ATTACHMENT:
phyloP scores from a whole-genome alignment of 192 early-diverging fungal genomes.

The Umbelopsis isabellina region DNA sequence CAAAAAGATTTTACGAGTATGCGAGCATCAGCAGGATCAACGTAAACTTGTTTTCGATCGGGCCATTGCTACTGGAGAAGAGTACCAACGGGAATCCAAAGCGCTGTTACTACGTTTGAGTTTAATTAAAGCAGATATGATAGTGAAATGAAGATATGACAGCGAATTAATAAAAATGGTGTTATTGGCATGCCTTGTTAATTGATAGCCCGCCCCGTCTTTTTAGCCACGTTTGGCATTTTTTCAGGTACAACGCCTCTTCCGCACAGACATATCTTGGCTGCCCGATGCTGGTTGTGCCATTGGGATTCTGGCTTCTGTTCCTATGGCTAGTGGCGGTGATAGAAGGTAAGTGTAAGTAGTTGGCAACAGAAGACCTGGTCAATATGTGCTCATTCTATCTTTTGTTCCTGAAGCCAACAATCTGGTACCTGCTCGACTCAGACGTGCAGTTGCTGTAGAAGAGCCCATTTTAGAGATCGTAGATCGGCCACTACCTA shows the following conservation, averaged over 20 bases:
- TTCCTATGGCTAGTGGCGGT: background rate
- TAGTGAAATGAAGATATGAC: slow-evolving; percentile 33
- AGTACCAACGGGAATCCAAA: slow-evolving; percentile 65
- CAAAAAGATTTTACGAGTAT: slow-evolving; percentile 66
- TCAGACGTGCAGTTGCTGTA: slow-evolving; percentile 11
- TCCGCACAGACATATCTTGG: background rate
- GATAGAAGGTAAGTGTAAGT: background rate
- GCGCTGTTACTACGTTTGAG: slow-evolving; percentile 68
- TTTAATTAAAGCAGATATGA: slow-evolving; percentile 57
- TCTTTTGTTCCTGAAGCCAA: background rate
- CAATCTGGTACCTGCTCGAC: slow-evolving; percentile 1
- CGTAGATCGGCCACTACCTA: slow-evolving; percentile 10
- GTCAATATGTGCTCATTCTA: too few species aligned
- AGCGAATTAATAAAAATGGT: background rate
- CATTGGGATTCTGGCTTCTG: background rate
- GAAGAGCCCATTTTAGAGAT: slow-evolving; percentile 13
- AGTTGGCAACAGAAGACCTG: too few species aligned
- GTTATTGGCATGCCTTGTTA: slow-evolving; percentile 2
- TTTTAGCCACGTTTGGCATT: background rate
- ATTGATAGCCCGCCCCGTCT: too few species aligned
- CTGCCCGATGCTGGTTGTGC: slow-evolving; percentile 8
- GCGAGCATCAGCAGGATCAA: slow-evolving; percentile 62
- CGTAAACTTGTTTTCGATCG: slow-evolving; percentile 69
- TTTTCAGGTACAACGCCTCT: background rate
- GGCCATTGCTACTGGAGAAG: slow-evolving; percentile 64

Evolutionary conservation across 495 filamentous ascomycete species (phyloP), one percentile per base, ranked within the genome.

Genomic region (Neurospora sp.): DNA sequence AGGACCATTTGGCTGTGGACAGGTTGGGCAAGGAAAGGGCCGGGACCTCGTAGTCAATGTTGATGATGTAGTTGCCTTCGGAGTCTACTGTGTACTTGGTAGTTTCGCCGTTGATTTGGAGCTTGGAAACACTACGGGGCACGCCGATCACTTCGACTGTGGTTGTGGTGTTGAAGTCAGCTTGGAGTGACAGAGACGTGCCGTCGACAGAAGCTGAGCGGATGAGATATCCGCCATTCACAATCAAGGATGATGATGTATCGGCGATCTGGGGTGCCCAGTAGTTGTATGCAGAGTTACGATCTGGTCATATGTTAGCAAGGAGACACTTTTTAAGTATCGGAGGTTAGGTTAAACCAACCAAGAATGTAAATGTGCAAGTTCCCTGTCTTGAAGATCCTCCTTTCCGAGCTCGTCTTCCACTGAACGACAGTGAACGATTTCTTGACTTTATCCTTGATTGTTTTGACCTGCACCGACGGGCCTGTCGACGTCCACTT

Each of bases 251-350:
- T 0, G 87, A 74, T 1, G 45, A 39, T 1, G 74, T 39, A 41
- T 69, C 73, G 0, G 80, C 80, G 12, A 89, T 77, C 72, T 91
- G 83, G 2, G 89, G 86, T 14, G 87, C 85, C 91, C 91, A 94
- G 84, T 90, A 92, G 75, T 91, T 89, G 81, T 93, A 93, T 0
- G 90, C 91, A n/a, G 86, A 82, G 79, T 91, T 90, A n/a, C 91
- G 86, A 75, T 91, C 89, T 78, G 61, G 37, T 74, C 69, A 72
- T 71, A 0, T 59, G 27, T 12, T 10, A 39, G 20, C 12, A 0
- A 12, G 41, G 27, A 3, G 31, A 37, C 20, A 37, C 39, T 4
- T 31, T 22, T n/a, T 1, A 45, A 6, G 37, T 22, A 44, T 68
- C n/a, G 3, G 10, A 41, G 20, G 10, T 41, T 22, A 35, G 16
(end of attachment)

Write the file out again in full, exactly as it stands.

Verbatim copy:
phyloP scores from a whole-genome alignment of 192 early-diverging fungal genomes.

The Umbelopsis isabellina region DNA sequence CAAAAAGATTTTACGAGTATGCGAGCATCAGCAGGATCAACGTAAACTTGTTTTCGATCGGGCCATTGCTACTGGAGAAGAGTACCAACGGGAATCCAAAGCGCTGTTACTACGTTTGAGTTTAATTAAAGCAGATATGATAGTGAAATGAAGATATGACAGCGAATTAATAAAAATGGTGTTATTGGCATGCCTTGTTAATTGATAGCCCGCCCCGTCTTTTTAGCCACGTTTGGCATTTTTTCAGGTACAACGCCTCTTCCGCACAGACATATCTTGGCTGCCCGATGCTGGTTGTGCCATTGGGATTCTGGCTTCTGTTCCTATGGCTAGTGGCGGTGATAGAAGGTAAGTGTAAGTAGTTGGCAACAGAAGACCTGGTCAATATGTGCTCATTCTATCTTTTGTTCCTGAAGCCAACAATCTGGTACCTGCTCGACTCAGACGTGCAGTTGCTGTAGAAGAGCCCATTTTAGAGATCGTAGATCGGCCACTACCTA shows the following conservation, averaged over 20 bases:
- TTCCTATGGCTAGTGGCGGT: background rate
- TAGTGAAATGAAGATATGAC: slow-evolving; percentile 33
- AGTACCAACGGGAATCCAAA: slow-evolving; percentile 65
- CAAAAAGATTTTACGAGTAT: slow-evolving; percentile 66
- TCAGACGTGCAGTTGCTGTA: slow-evolving; percentile 11
- TCCGCACAGACATATCTTGG: background rate
- GATAGAAGGTAAGTGTAAGT: background rate
- GCGCTGTTACTACGTTTGAG: slow-evolving; percentile 68
- TTTAATTAAAGCAGATATGA: slow-evolving; percentile 57
- TCTTTTGTTCCTGAAGCCAA: background rate
- CAATCTGGTACCTGCTCGAC: slow-evolving; percentile 1
- CGTAGATCGGCCACTACCTA: slow-evolving; percentile 10
- GTCAATATGTGCTCATTCTA: too few species aligned
- AGCGAATTAATAAAAATGGT: background rate
- CATTGGGATTCTGGCTTCTG: background rate
- GAAGAGCCCATTTTAGAGAT: slow-evolving; percentile 13
- AGTTGGCAACAGAAGACCTG: too few species aligned
- GTTATTGGCATGCCTTGTTA: slow-evolving; percentile 2
- TTTTAGCCACGTTTGGCATT: background rate
- ATTGATAGCCCGCCCCGTCT: too few species aligned
- CTGCCCGATGCTGGTTGTGC: slow-evolving; percentile 8
- GCGAGCATCAGCAGGATCAA: slow-evolving; percentile 62
- CGTAAACTTGTTTTCGATCG: slow-evolving; percentile 69
- TTTTCAGGTACAACGCCTCT: background rate
- GGCCATTGCTACTGGAGAAG: slow-evolving; percentile 64

Evolutionary conservation across 495 filamentous ascomycete species (phyloP), one percentile per base, ranked within the genome.

Genomic region (Neurospora sp.): DNA sequence AGGACCATTTGGCTGTGGACAGGTTGGGCAAGGAAAGGGCCGGGACCTCGTAGTCAATGTTGATGATGTAGTTGCCTTCGGAGTCTACTGTGTACTTGGTAGTTTCGCCGTTGATTTGGAGCTTGGAAACACTACGGGGCACGCCGATCACTTCGACTGTGGTTGTGGTGTTGAAGTCAGCTTGGAGTGACAGAGACGTGCCGTCGACAGAAGCTGAGCGGATGAGATATCCGCCATTCACAATCAAGGATGATGATGTATCGGCGATCTGGGGTGCCCAGTAGTTGTATGCAGAGTTACGATCTGGTCATATGTTAGCAAGGAGACACTTTTTAAGTATCGGAGGTTAGGTTAAACCAACCAAGAATGTAAATGTGCAAGTTCCCTGTCTTGAAGATCCTCCTTTCCGAGCTCGTCTTCCACTGAACGACAGTGAACGATTTCTTGACTTTATCCTTGATTGTTTTGACCTGCACCGACGGGCCTGTCGACGTCCACTT

Each of bases 251-350:
- T 0, G 87, A 74, T 1, G 45, A 39, T 1, G 74, T 39, A 41
- T 69, C 73, G 0, G 80, C 80, G 12, A 89, T 77, C 72, T 91
- G 83, G 2, G 89, G 86, T 14, G 87, C 85, C 91, C 91, A 94
- G 84, T 90, A 92, G 75, T 91, T 89, G 81, T 93, A 93, T 0
- G 90, C 91, A n/a, G 86, A 82, G 79, T 91, T 90, A n/a, C 91
- G 86, A 75, T 91, C 89, T 78, G 61, G 37, T 74, C 69, A 72
- T 71, A 0, T 59, G 27, T 12, T 10, A 39, G 20, C 12, A 0
- A 12, G 41, G 27, A 3, G 31, A 37, C 20, A 37, C 39, T 4
- T 31, T 22, T n/a, T 1, A 45, A 6, G 37, T 22, A 44, T 68
- C n/a, G 3, G 10, A 41, G 20, G 10, T 41, T 22, A 35, G 16